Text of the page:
Let’s talk about meat

Since I moved to the U.S., I’ve been finding it difficult to eat real good food. Of course, on my first days here I was amazed by the burgers, fries and other types of fast foods; everything looked so delicious. After a month or so, I started feeling a little bit sick after eating these foods and I was begging for home-made meals.


In-n-Out burger, yumm!
(Source: http://www.seriouseats.com)

I didn’t know how to cook, but under these circumstances I learned pretty fast! In Brazil the meals are simple, but the food is always great. So I remember what my grandma, father-in-law and mother-in-law used to cook everyday (my mom hates cooking) and tried to do it by myself, always asking for their advice  of course. And yes, in Brazil we eat beef on a daily basis, so I started buying ground chuck, beef and stew meat.

Everything was great, I was cooking almost every day and the food tasted very good. But something weird was happening: my face, especially the chin area, was covered with pimples. I found this very strange, since I’ve never had acne in my whole life. So I had to buy special soaps and creams (combined with a great foundation) to see if I could get my skin to look good again. Nothing seemed to work, so I had to dig deep to find the root of my problem.

I analyzed my eating habits. Was I eating too much fried or oily food? I don’t think so, as I was cooking at home and controlling these things better. One week I noticed that we didn’t eat much red meat, just fish and chicken. That’s when I saw my pimples healing and my chin was quickly getting better. I didn’t want to believe that and thought that was just a coincidence. One night we had meat for dinner and on the next day there was a new pimple in my face.

Well, then I was sure that this meat was not good for me. I also noticed that my husband’s skin was not so great either, but the impact on me was bigger. The two of us began searching for information about supermarket meat and we’ve found some disturbing facts about beef here in the U.S.

To make beef more affordable, the majority of meat producers build factory farms, or “concentrated animal feeding operations” (CAFOs), to manufacture meat more quickly and in greater quantities. So the cows can get fat faster, the producers feed them with corn. However, these animals are ruminants by nature and designed to digest grass. Since the stomachs of cows are naturally pH neutral, a corn-based diet creates an acidic environment that contributes to many health problems. Corn-fed cattle can have diseases as bloat, diarrhea, ulcers, liver disease, and a weakened immune system. To combat these health problems, the producers give them constantly antibiotics, which leads to the development of antibiotic-resistant bacteria (source).


An unhealthy cow is unhealthy meat, too. With the factory-farm industry, the beef is way cheaper. But at what cost? Also, these cows are confined in very small and crowded spaces. Although I’m not vegetarian, I think about how the cattle are treated. I support the use of stress-free environments, which provide natural behavior and socialization.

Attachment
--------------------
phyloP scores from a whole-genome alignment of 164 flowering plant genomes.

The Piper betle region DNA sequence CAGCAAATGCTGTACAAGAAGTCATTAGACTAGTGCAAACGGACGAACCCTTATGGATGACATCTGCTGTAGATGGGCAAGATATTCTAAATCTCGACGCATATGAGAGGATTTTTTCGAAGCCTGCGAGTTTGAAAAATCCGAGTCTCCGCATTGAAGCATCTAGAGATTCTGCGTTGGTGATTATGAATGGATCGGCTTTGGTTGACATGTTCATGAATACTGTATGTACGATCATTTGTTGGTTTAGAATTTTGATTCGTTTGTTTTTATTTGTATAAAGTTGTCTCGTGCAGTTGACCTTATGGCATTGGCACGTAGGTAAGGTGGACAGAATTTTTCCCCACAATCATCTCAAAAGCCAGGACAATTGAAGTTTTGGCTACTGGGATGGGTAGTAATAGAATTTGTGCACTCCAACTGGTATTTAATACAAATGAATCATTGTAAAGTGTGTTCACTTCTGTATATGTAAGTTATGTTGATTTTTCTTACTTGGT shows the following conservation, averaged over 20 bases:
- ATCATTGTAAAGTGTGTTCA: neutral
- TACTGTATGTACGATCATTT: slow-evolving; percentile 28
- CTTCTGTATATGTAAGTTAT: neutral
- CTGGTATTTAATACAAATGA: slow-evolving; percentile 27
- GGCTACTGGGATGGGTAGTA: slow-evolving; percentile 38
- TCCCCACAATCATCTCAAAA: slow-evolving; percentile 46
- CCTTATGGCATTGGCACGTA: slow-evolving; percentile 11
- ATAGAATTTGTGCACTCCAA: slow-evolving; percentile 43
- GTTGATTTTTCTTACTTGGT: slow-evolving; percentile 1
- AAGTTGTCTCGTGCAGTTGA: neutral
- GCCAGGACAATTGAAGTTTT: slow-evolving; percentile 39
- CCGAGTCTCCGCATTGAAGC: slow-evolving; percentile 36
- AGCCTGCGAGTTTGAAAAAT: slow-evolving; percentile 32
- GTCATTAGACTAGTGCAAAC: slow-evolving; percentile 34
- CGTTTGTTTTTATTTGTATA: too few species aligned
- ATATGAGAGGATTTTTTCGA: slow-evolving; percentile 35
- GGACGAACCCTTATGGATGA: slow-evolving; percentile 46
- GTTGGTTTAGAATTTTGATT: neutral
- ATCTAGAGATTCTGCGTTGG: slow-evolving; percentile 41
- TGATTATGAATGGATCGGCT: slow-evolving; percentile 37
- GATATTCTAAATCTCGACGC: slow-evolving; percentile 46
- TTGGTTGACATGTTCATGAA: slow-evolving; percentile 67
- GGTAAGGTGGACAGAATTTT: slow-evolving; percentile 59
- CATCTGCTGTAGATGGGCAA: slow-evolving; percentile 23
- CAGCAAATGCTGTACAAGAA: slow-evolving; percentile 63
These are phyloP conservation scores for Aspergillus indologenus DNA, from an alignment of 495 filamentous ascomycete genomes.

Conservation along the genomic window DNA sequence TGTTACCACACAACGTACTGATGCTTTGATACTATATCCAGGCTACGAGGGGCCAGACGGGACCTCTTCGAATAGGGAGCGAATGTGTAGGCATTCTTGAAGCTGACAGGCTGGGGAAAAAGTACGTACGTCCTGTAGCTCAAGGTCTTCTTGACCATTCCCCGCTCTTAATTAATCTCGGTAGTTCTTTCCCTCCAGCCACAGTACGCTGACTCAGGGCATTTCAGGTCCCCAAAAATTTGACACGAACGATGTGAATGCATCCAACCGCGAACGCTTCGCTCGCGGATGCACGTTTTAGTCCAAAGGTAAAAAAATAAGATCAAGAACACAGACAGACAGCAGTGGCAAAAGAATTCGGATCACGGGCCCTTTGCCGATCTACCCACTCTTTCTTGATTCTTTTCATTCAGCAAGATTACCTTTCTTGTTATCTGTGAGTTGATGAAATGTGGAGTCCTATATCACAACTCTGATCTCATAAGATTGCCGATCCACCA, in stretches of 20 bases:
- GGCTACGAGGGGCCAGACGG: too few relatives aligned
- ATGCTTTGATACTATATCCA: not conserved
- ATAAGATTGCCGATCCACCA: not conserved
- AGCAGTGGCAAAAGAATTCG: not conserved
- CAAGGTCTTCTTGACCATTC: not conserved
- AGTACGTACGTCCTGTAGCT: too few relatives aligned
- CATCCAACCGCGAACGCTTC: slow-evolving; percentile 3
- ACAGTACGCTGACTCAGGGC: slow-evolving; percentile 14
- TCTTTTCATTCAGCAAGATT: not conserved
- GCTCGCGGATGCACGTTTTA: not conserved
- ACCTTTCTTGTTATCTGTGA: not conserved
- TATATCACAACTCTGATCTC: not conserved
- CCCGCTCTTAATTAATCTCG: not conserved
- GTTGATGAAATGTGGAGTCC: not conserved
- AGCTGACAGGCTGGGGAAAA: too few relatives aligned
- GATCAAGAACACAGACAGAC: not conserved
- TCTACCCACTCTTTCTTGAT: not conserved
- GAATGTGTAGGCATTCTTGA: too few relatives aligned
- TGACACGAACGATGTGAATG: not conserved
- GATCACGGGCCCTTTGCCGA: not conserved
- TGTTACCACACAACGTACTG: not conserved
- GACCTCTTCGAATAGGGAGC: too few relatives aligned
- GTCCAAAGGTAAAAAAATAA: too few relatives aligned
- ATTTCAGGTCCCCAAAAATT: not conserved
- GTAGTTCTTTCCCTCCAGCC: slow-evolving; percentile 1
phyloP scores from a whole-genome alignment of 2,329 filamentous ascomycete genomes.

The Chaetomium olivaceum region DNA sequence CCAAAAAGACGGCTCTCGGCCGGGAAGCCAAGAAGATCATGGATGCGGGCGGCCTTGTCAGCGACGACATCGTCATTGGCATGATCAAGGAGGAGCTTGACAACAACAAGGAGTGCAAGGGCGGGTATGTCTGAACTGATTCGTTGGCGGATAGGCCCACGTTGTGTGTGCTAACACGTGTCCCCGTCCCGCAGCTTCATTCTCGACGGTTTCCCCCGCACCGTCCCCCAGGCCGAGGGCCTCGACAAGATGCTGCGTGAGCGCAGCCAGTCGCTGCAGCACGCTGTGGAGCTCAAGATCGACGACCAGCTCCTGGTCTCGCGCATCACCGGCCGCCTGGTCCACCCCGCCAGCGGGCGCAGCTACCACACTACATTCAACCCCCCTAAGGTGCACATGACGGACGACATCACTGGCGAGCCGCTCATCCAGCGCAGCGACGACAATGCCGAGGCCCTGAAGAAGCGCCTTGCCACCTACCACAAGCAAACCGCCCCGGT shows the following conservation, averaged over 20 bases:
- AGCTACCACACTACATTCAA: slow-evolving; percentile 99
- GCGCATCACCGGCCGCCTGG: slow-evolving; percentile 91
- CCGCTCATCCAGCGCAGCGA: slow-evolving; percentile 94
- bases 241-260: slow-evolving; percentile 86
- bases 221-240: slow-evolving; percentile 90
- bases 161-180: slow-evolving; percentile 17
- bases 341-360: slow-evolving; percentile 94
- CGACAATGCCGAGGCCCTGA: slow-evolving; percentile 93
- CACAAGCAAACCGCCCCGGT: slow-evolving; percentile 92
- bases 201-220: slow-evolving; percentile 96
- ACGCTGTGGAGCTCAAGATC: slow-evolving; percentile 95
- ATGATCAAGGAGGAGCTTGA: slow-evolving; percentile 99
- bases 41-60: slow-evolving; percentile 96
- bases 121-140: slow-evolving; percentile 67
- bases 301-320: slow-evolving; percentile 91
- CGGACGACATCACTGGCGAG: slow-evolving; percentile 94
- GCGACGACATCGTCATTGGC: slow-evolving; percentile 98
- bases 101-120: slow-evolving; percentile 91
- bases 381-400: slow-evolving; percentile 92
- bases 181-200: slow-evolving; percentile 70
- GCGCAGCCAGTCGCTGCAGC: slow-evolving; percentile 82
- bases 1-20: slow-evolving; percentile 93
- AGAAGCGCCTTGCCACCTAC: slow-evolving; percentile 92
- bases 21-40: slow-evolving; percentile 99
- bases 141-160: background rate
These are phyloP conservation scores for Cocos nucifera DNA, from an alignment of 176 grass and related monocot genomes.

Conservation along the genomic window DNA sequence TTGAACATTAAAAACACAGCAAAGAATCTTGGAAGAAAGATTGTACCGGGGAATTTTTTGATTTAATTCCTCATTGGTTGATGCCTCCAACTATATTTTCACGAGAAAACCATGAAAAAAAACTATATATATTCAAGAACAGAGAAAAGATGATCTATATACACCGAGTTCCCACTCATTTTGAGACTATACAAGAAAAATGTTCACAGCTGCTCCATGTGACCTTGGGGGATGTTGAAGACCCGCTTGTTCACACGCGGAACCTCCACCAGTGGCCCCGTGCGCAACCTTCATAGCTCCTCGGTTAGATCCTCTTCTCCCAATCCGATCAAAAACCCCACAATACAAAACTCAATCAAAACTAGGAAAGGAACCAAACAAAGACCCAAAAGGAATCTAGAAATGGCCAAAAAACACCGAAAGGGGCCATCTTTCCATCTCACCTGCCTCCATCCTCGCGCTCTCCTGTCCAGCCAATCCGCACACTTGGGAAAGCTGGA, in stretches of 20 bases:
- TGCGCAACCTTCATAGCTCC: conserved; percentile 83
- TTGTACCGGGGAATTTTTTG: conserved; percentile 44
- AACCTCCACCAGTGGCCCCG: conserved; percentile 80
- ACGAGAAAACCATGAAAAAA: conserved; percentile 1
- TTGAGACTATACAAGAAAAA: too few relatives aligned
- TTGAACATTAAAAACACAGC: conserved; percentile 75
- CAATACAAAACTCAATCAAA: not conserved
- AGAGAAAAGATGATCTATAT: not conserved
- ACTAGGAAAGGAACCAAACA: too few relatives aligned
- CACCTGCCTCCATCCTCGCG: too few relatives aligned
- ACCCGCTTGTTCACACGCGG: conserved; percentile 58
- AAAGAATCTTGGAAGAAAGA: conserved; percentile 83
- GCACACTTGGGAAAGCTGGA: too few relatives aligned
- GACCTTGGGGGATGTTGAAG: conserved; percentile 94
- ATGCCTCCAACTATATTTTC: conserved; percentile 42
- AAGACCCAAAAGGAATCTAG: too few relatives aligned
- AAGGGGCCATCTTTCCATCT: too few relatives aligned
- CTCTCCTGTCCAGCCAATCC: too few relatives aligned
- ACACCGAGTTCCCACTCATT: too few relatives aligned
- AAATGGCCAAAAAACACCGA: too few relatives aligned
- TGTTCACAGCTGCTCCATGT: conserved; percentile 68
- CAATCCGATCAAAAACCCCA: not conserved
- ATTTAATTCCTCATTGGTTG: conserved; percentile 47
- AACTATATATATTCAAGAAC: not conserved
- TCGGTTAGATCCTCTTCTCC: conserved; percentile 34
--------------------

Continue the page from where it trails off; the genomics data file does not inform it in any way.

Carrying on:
After reading all these things, we decided to buy only grass-fed beef. I could decide to become a vegetarian too, but after reading Nourishing Traditions, I strongly feel that meat (all kinds, including red meat) is essential and healthy for us. But this is subject for another post, let’s focus here.

Why grass-fed beef? Corn-fed beef contains far fewer nutrients than grass-fed beef. Recent researches found grass-fed beef to be significantly higher in calcium, magnesium, beta-carotene, and potassium than corn-fed beef. In addition, grass-fed meat is higher in healthy omega-3 fats and vitamin E (source). Plus, we don’t want to eat meat full of antibiotics and hormones, things that probably caused me acne.

Source: thecouponproject.com

Source: thecouponproject.com

Yes, grass-fed beef is more expensive than regular ones, but it’s definitely worth it. We usually shop at Whole Foods, but I’m looking for local farms that sell meat, I’ve read that it’s cheaper. You’ll also begin eating less meat since the good kind is pricey, which can be good, too. You get more creative in the kitchen!

If you also want to eat quality beef, always look for the “grass-fed” label. Be alert: grass-fed and organic are not the same thing. Animals treated organically were likely fed less grain than the “normal” industry, but they may still come from feedlots where they were fed grain. Look for meat labeled both grass-fed and organic.

Source: bobgarontraining.com

Source: bobgarontraining.com

It’s been almost two weeks since we’re eating grass-fed beef (not everyday, of course) and my skin is a lot better. I love being in this country, but I pass these Frankenstein foods!

Keep healthy and always make sure to eat real food! 🙂



2 thoughts on “Let’s talk about meat

  1. Very important post, Gabi. Here in Brazil I usually buy Saint Peter, a kind of fish that is fed in a way which doesn’t contribute to the health and regular development of its meat. So, I’ve replaced by Pescada or Tilapia, which are much healthier.

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